The Legacy Of Two Premiers 5,000km Apart

Posted November 27th, 2010 in Canada by Adrian MacNair


Photo: Jenny McCarthy, The Labradorian.

Maclean’s writer John Geddes mulls over the difference between two premiers who have stepped down this month: Gordon Campbell and Danny Williams. Focusing specifically on wringing concessions from Ottawa, Geddes observes that Williams was able to get 61 per cent more in federal transfer payments per capita than Campbell.

Newfoundland residents will receive $2,268 per person — at least that’s the theoretical value of the transfer payments — compared with the $1,385 for B.C. residents. As Geddes said, it might make sense for Newfoundland to get more because of relative wealth and economic circumstances. But according to Stats Canada the average weekly pay in Newfoundland was $798.82 in 2009, compared with B.C.’s $797.13.

That still doesn’t tell the whole story. Median total income by family type for 2008 was $67,890 in B.C. compared with $59,320 in Newfoundland. And the latest unemployment numbers shows B.C.’s unemployment rate fell to 7.4 per cent in October, compared with 13 per cent in Newfoundland for the same time period. Does this mean it makes sense for Newfoundland to get 61 per cent more than B.C. since it has a 57 per cent higher unemployment rate?

It may be important to crunch a few more numbers than that. Total unemployment is 33,800 in Newfoundland compared with 185,100 for B.C., which if put into this perspective means that B.C.’s need is five and a half times greater. And as much as 20 per cent of B.C.’s employment is sustained by part-time workers compared with 12 per cent for Newfoundland. Both provinces have an equal amount of full-time workers as a portion of their provincial total.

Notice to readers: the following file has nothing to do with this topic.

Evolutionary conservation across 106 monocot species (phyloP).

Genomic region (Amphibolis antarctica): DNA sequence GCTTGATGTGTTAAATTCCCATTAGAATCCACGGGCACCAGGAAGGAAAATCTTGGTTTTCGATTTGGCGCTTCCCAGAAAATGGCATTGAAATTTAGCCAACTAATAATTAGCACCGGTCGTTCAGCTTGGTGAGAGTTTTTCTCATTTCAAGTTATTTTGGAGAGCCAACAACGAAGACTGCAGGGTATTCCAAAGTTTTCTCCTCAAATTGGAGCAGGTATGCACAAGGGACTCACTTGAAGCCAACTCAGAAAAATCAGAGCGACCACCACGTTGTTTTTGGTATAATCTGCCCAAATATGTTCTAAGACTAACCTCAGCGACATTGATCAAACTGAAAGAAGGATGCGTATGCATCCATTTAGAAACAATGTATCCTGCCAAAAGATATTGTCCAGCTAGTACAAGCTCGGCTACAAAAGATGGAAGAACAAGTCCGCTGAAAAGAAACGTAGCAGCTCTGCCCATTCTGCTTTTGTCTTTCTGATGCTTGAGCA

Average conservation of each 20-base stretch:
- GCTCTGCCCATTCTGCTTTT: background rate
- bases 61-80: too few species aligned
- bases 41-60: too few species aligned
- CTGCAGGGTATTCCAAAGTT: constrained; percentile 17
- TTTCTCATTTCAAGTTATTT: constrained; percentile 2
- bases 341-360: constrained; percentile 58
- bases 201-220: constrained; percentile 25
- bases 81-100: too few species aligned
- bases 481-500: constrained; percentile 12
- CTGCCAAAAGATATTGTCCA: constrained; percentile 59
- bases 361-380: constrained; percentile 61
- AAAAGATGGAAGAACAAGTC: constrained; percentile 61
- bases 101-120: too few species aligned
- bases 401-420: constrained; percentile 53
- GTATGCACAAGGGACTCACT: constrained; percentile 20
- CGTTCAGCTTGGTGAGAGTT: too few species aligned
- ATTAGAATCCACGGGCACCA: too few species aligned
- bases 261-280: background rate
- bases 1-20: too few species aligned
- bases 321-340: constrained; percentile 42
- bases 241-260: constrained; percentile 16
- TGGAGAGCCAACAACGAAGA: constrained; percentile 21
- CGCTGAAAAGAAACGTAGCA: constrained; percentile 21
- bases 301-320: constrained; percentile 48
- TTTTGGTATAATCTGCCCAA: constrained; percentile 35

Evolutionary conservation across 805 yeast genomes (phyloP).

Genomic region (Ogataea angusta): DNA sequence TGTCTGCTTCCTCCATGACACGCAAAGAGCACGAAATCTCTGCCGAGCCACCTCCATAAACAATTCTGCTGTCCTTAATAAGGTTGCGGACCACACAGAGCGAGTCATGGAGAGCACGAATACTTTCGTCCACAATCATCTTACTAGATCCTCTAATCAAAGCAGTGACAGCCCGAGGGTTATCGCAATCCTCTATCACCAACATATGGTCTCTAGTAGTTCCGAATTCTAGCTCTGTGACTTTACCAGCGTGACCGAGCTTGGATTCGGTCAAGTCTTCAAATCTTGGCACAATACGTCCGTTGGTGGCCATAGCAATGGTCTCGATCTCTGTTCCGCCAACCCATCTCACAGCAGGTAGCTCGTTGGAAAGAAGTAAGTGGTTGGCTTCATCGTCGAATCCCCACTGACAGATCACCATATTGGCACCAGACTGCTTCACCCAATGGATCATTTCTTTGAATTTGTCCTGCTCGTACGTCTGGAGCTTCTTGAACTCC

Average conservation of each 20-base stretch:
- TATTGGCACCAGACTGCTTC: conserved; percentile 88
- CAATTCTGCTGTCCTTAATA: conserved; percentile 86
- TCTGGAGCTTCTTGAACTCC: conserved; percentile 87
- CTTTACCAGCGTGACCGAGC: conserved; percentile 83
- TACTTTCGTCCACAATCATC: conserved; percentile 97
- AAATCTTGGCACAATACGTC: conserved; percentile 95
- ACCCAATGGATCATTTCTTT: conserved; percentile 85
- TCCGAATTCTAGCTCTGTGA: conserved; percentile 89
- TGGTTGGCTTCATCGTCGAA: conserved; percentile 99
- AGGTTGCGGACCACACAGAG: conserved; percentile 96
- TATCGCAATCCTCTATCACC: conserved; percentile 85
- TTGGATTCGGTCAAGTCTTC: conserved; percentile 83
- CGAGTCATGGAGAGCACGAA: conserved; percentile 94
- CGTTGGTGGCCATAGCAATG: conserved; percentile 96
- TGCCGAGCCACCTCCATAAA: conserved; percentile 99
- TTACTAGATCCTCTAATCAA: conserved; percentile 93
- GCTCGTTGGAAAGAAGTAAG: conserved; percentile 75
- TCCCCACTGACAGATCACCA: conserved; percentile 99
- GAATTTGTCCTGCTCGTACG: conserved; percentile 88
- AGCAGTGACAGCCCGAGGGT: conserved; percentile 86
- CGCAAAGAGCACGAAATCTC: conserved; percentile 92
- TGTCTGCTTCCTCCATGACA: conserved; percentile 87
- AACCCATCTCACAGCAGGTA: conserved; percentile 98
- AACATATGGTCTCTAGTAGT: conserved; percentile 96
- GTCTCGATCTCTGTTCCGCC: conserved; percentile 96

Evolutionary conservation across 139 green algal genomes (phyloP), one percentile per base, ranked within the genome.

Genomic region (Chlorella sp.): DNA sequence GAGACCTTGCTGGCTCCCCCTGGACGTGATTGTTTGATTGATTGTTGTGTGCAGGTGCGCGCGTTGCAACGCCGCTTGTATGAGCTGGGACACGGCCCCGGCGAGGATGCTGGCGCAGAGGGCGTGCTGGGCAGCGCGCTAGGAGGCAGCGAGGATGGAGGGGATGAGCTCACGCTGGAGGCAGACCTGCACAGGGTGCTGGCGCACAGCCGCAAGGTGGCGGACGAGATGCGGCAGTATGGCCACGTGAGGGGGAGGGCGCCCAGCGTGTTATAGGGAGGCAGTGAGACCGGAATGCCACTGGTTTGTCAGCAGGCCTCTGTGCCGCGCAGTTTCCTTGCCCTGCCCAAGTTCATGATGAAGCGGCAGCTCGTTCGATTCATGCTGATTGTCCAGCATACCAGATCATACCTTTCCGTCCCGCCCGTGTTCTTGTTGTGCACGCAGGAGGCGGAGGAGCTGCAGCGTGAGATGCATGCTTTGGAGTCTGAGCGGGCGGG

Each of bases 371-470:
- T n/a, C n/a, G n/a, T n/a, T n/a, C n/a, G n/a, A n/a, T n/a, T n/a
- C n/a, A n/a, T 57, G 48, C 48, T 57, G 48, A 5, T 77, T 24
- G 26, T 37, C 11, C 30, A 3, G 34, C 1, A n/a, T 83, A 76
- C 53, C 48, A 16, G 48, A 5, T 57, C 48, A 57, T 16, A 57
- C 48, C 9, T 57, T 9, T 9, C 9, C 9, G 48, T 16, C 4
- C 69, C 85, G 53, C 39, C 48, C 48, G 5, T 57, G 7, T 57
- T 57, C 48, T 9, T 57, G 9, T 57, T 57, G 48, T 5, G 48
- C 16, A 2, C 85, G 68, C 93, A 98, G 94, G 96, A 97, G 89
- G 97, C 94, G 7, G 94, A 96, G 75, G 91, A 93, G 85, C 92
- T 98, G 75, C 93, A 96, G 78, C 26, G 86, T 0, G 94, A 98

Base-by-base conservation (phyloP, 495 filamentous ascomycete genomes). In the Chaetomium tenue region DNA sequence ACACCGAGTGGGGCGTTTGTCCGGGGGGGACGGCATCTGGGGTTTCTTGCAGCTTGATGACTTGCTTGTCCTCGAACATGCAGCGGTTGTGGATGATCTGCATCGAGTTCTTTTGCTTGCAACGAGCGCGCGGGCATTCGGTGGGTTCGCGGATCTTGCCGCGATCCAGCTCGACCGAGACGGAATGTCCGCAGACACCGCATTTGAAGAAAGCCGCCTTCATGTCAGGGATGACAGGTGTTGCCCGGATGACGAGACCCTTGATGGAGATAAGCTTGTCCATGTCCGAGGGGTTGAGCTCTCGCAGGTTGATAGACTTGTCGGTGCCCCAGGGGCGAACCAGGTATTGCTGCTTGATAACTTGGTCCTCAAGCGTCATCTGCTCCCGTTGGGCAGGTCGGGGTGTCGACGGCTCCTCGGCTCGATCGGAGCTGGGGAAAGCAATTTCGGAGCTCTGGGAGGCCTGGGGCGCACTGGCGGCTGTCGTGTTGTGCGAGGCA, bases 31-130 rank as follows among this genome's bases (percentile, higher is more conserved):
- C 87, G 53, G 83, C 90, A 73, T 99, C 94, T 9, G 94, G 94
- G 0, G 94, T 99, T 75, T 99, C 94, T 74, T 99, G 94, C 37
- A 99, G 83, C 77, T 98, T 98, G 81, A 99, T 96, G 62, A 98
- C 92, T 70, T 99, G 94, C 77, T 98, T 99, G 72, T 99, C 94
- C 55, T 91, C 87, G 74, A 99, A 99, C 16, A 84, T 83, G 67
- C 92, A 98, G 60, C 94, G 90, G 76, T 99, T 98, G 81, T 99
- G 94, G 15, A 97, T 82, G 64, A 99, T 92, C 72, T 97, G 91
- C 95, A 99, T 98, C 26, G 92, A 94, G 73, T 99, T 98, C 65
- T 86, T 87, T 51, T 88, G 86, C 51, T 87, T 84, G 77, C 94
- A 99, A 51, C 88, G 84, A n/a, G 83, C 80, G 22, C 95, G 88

All of this would make sense with everything else being equal in cost of living. But those factors aren’t equal. It’s understood that at least 2.3 million people live in the Greater Vancouver Regional District, which has some of the highest cost of living prices in Canada. The housing market in Vancouver is widely considered to be the most expensive in the world.

But as one reader of the Macleans article points out, the elephant in the room is the Atlantic Accord that Danny Williams went to war with Ottawa over. Newfoundland’s 2010-11 transfer payments consist of $389 million from the 1985 Accord (down 30 per cent from 2008-09). Removing that total would bring payments down to $767 million and make per capita payments $1,500, which would be little more than the $1,385 received by B.C.

Put into this context, it isn’t that Newfoundland receives an inordinate amount of transfer payments from Ottawa. It’s that Newfoundland has fought to protect the Atlantic Accord.

Highway robber gets paid off by Ottawa

Posted August 26th, 2010 in Canada, International, united states by MarkOttawa

That’s Danny Boy of the Rock, according to Spector Vision:

Harper’s millions for Williams will cost Canadians billions

http://beta.images.theglobeandmail.com/archive/00491/Danny_Williams_s_491841artw.jpg

Lovable rogue, eh?

Mark
Ottawa

Arrow not a bullseye

Posted August 11th, 2010 in Canada, Uncategorized, united states by MarkOttawa

Take this from Chris Taylor (a lovely Blog, Taylor Empire Airlines) all mindless Canadian nationalists–many of them on the left who otherwise opposed and still oppose most of our military endeavours:

Myths are public dreams, dreams are private myths

Surviving wing tips of the Avro Canada CF-105 Arrow, Storage Wing, Canadian Aviation Museum, Ottawa, Ontario, Canada.

DSC_4420, originally uploaded by GRB_Ott

Problem is, the tragic fable is almost entirely false…

Do read it all.  More from Publius: